Adobe PhoneGap, AppGyver Steroids, and Telerik Icenium simplify app development, but shine brightest at debugging and app distribution
If imitation is the sincerest form of flattery, the folks at AppGyver are clearly infatuated with PhoneGap. They've taken much of the core from the open source project but have added their own build infrastructure and one very useful feature that may prove irresistible to developers.
The interface is a bit different. Whereas the standard way to use PhoneGap is with the customary developer tools like Xcode, AppGyver runs from the command line and piggybacks on many of the tools developed for Node.js. Installing the software requires running the Node package manager and Python. While AppGyver apparently works with Windows and Cygwin, I ran for my Mac within seconds of starting. AppGyver is geared for Linux and Unix, and everything is ready to go on your Mac because it's a Unix box underneath.
When all the command-line typing is done, you're still playing with the code in your browser. Safari does a credible job of emulating and debugging the kind of HTML that runs in PhoneGap/Cordova. I've found a few inconsistencies over the years, but not many. You write your code in your favorite editor, then you deploy it. I started out debugging in Safari, then switched to the built-in simulator. Safari offers the kind of step-by-step debugging that's often necessary, while the Xcode simulator works more for double-checking.
There were some glitches -- or perhaps I should call them overly earnest suggestions. My builds would often fail because some SCSS file was missing. The code ran fine in Cordova with Xcode and in Safari -- neither batted an eye. But AppGyver wouldn't move forward without cleaning up that issue.
My favorite part of the entire AppGyver process is the way you can deploy to your smartphone. When you first deploy, AppGyver creates a QR code with the URL. AppGyver also gives away a set of free apps that can interpret these bar codes and use them to download the latest version of the HTML. All of a sudden, your iPhone will reach out and suck up the latest version of your program and run it in AppGyver's shell.
It's impossible to praise this feature too loudly. I don't know how many times I've lost a day or two of development because apps will only run on iOS devices that have permission from Apple's secret bunker. One guy wrote me saying the software wouldn't work on his phone -- it turned out he'd upgraded a week before. The old UUID in the certificate chain was worthless now, and everything had to be redone. It's not exactly right to say that nothing happens in the iOS world without a developer asking "mother may I" of Apple, but it's a close approximation. AppGyver's solution is a godsend for developers.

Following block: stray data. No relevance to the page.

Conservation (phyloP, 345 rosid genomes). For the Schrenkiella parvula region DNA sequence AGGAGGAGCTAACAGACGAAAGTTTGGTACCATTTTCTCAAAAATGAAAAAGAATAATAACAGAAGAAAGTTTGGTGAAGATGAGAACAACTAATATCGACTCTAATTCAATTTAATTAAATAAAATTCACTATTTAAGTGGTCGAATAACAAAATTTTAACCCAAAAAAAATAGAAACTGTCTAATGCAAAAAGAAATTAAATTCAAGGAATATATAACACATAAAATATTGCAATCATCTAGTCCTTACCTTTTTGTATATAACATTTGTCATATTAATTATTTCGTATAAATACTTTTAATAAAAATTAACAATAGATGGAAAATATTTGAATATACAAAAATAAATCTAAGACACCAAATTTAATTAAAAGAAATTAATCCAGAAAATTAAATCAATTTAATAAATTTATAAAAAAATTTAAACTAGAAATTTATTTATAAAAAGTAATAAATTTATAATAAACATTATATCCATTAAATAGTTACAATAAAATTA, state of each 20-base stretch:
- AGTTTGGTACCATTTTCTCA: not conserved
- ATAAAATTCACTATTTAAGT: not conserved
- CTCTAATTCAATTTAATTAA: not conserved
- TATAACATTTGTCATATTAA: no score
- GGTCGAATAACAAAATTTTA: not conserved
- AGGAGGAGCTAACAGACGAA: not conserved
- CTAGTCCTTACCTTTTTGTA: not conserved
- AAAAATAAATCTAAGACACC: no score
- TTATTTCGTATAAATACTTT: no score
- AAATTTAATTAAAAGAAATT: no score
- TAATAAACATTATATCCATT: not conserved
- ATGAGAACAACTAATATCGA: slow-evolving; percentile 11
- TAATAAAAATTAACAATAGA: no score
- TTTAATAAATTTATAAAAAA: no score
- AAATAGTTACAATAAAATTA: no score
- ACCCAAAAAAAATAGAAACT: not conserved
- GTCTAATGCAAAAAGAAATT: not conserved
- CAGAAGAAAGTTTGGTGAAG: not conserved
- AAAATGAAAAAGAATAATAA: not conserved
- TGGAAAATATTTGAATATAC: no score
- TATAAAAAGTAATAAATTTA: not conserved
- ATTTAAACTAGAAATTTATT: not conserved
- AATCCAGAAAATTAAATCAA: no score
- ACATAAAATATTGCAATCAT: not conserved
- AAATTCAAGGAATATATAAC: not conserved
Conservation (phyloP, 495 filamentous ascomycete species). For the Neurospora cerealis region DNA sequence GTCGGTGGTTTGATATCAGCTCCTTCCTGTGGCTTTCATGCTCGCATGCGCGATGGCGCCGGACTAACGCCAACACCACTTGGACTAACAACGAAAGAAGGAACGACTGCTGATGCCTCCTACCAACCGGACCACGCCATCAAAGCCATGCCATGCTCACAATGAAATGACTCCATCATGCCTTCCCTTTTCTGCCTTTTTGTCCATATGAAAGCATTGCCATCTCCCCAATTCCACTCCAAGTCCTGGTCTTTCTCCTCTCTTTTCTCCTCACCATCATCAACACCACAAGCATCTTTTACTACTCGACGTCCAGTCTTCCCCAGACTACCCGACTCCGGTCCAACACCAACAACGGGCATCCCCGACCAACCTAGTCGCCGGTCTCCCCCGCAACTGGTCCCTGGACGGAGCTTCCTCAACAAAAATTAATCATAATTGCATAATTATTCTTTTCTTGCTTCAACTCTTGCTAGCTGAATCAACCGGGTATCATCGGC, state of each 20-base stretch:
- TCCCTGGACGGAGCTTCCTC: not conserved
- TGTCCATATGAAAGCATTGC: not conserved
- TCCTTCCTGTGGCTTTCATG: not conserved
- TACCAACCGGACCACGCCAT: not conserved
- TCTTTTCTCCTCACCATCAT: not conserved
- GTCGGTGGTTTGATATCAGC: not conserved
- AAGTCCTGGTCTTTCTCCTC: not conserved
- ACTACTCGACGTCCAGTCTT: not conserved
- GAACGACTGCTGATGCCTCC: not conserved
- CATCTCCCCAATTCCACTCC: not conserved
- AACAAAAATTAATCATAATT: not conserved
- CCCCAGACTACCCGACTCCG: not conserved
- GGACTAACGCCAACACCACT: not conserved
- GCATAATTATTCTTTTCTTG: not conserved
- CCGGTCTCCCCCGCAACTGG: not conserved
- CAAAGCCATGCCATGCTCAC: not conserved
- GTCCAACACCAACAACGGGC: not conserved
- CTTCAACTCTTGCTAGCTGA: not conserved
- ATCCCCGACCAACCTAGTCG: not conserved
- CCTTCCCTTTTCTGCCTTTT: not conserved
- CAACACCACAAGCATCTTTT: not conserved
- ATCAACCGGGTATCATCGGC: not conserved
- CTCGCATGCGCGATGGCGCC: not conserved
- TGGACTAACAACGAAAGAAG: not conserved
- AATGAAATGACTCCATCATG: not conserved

The AppGyver system avoids the endless clicking that gets in the way of real debugging and real quality assurance with real users. Apple's tools insist you can't have more than 100 beta testers no matter what. The AppGyver app has already been approved by the App Store, and it can download the latest version of your app when anyone points the camera at the bar code. Others can debug your code, and it's much simpler. This is real innovation.
I used to see the value in this several years ago. Some of my HTML apps were slow at times, especially when I filled up the RAM with baseball statistics. But this effect has been much less noticeable on the newer smartphones. The bigger memories and faster chips do a better job of swapping out the HTML pages. For that reason, I didn't see or feel much difference when using Steroids. This might be quite different with your app; I've noticed that the smartphones handle code in widely varying ways.
There are other parts to the AppGyver world. Steroids works with AppGyver's Cloud Services that handle the building and distribution of your app. When you're just debugging, the code flows through the cloud to your iPhone or Android. When you're ready to submit it to the stores, it will build the code for you -- if you upload your private key for creating the digital signature.
Prototyper, a neat tool still listed as beta, tries to make app creation as easy as uploading images, then dragging and dropping links between them. It works, but only for the simplest ideas. After a few minutes, I wanted to seize control again and write text with an editor. It may be, however, a good tool to give to the boss for sketching out a prototype. If anything, it will help the boss understand how much work the programmers really do.
AppGyver doesn't charge directly for Steroids or its Cloud Services at this time. The company funds itself through support fees and white-label development. The AppGyver folks are experts at building, and I'm sure that sharing the tools with the world will help add polish. Prototyper has a free plan and a small monthly fee that starts at $9 and goes up to the coy listing that says "ask for price."
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